Re: Adjacency Effects Again

From: Judy Seigel ^lt;[email protected]>
Date: 04/12/04-02:14:51 AM Z
Message-id: <>

On Sat, 10 Apr 2004, Ryuji Suzuki wrote:

> You made another posting earlier in the clear context of adjacency
> effect entirely based on your experience, and now making it clear that
> you were referring to the Sabatier effect.

> And you went on like WRONG, can't trust them, etc. This one is fallacy
> of hasty generalization applied to theories and literature in
> general...

Actually Ryuji, it's very difficult to tell you what I meant and why .
because you've so determined to tell me what I REALLY meant, tho without
the why.

But a propos of this very topic (and nothing to do with Sabatier), I
looked something up Sunday morning (in Mees) and every other sentence was
"it is assumed that," "may be understood as," "makes it appear probable
that," "according to this point of view," "suggests that" and the like...
You however, not only read my mind (which might suggest that you waste
your talents in photography) but have sources -- James I think it was --
that report with utter certainty and reliability. This is actually quite

I can't comment on James specifically, having given away my only copy when
I needed more room on the shelf -- but here exactly is the kind of thing I
talk about -- that I have found few if any "authorities" free of. I
mention this one now because it's fresh in my mind and I'm still
aghast...(I didn't think any of it could shock me any more. It did.)
>From Neblette, "Photography Principles and Practice," 4th edition,1942,
and also yesterday, Sunday.

It's a paragraph on Fresson. The opening is rather dismissive, and in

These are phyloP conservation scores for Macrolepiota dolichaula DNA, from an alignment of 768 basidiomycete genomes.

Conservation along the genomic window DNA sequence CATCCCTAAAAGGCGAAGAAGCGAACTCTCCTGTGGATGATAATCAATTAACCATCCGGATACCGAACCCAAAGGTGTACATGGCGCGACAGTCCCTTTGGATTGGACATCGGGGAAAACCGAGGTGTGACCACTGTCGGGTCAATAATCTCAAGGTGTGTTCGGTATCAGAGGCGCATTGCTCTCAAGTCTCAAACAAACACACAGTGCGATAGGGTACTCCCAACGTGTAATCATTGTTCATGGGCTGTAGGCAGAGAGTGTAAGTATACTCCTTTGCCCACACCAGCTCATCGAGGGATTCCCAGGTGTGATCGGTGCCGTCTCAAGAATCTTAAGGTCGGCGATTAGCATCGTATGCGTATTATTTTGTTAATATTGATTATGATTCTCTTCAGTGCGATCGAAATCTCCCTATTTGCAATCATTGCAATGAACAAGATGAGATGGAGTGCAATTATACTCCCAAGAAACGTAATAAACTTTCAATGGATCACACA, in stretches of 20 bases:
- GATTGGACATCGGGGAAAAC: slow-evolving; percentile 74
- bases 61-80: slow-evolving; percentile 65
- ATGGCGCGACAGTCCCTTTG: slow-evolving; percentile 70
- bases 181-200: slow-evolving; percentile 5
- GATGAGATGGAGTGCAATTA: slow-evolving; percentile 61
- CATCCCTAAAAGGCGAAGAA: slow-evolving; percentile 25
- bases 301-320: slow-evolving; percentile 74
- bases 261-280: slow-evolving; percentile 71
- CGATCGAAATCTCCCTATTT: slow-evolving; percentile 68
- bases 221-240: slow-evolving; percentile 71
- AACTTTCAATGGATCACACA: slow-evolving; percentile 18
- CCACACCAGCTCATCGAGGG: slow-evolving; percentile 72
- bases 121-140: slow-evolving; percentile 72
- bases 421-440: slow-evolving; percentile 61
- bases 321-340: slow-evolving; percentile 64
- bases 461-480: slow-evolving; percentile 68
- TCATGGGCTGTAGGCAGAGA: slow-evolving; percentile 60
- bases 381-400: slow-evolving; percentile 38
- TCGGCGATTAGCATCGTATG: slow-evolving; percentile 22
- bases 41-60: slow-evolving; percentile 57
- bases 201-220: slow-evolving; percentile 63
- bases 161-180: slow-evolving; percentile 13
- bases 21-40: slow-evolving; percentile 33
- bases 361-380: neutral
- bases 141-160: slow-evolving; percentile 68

fact wrong, saying it's of Belgian origin. Then, "it has attracted but a
small following," which may have been, or seemed, true at the time. But
after a few sentences of process description the paragraph concludes: "The
image has a pronounced grain or texture which, however, is not displeasing
with certain subjects." This sentence has a footnote to Mauret, in
American Annual of Photography, 1929, which I have at hand. Not only does
Mauret not say anything about grain, or texture, or "certain subjects,"
what he does say about the quality of the print is the direct opposite,
namely "exquisite tonal beauty," and "wonderful velvety character."

In other words, that's not an error or omission in testing. It's a lie.
Now I assume that your James has not done everything he writes about
himself, but is quoting other "authorities." They may every one of them
be a genius who cannot tell a lie, as may he, but (I add, out of the
kindness of my heart) before quoting any authority as gospel, it might be
a good idea to cross check, follow a few footnotes, etc. -- and try not to
be outraged if someone else raises the issue.

Received on Mon Apr 12 02:15:53 2004

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